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Top Carter aide Hamilton Jordan dead at 63

  • Story Highlights
  • Hamilton Jordan Sr. dies of cancer in Atlanta home at 63
  • Jordan became the youngest White House Chief of Staff in 1979
  • After leaving politics, Jordan worked as a writer, entrepreneur, motivational speaker
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(CNN) -- Hamilton Jordan Sr., campaign adviser and chief of staff under President Carter, died Tuesday of cancer, his family said. He was 63.

Jordan died peacefully in his Atlanta, Georgia, home surrounded by his family, according to a statement from Camp Sunshine, a nonprofit camp for children with cancer that he and his wife, Dorothy, founded in 1982.

Carter said he and his wife, Rosalynn, were "deeply saddened" by the news of Jordan's death.

"Hamilton was my closest political adviser, a trusted confidant and my friend. His judgment, insight and wisdom were excelled only by his compassion and love of our country," Carter said, according to The Associated Press.

Jordan battled four diagnoses of cancer. In 2000, he described his experience with the disease in his book, "No Such Thing as a Bad Day."

Jordan became the youngest White House chief of staff when he took the job in 1979. After leaving the White House, he went on to work as an entrepreneur, an author and a motivational speaker.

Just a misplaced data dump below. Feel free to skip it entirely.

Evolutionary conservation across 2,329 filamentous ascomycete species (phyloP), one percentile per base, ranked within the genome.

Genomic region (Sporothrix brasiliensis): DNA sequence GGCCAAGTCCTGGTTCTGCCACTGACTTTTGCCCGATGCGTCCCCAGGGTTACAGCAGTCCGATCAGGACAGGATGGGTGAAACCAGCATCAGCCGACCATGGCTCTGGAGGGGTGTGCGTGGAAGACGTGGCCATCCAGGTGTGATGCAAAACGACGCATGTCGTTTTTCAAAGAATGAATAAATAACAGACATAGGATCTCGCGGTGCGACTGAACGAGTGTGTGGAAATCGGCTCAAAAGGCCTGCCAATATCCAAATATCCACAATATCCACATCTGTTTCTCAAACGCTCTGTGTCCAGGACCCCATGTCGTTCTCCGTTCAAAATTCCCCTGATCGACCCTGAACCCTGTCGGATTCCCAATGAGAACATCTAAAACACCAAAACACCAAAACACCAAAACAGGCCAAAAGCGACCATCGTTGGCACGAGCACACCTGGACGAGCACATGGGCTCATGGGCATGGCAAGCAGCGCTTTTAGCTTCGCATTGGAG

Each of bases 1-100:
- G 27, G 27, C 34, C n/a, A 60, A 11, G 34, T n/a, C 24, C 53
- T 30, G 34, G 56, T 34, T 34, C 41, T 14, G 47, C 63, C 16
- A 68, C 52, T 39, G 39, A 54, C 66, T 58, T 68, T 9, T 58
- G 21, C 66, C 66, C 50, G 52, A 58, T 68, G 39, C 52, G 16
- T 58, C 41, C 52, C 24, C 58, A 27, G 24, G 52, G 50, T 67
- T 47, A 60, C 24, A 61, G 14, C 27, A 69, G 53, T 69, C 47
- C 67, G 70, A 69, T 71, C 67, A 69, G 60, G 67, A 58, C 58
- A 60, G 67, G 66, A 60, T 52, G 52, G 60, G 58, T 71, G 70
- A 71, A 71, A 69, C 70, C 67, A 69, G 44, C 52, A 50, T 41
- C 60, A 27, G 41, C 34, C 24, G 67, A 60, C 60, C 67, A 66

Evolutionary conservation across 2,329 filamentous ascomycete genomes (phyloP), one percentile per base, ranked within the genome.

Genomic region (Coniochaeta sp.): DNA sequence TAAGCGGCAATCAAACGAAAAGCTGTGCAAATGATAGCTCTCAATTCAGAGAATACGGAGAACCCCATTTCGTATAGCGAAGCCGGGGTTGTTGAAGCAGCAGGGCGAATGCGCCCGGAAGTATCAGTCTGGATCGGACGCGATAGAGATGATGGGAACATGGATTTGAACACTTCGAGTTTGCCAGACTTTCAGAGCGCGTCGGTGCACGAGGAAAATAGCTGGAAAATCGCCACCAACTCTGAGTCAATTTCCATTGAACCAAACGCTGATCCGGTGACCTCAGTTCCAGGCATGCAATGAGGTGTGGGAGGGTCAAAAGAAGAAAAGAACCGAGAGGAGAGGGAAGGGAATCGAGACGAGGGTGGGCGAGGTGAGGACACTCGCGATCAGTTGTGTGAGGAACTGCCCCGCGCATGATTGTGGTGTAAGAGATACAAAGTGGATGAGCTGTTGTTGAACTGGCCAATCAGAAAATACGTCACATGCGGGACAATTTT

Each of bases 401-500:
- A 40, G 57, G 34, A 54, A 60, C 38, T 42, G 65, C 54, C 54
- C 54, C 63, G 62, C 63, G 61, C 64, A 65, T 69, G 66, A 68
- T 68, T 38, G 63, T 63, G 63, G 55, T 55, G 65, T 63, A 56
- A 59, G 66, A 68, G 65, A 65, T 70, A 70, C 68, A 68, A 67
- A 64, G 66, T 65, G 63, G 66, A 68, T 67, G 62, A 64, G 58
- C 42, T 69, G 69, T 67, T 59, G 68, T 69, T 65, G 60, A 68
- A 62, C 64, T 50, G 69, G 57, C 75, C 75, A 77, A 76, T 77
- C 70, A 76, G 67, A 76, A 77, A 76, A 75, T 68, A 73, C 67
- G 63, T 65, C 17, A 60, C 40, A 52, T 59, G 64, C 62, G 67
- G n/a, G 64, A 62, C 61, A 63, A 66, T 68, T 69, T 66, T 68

Jordan wrote about his time in the Carter administration in "Crisis: The Last Year of the Carter Presidency." He also started an NFL franchise that became the Jacksonville Jaguars and founded the Association of Tennis Professionals men's tour.

The Jordans also founded Camp Kudzu, a nonprofit camp for children with Type 1 diabetes.

Over the past decade, Jordan worked in the biotech sector as an investor and board member with a number of biomedical companies, including the Lasker Foundation and Proxima Therapeutics Inc.

Jordan founded the Georgia Cancer Coalition, a $1 billion effort organized by Georgia Gov. Roy Barnes and funded by tobacco settlement money.

At the invitation of former President George H. W. Bush, Jordan joined C-Change, a group that worked on a strategy to find a cure for cancer.

Jordan lived in Atlanta, where he remained an active member of the community until recently. In March, he spoke to the Atlanta Press Club.

Services will be at 2 p.m. Friday at the Carter Center in Atlanta.

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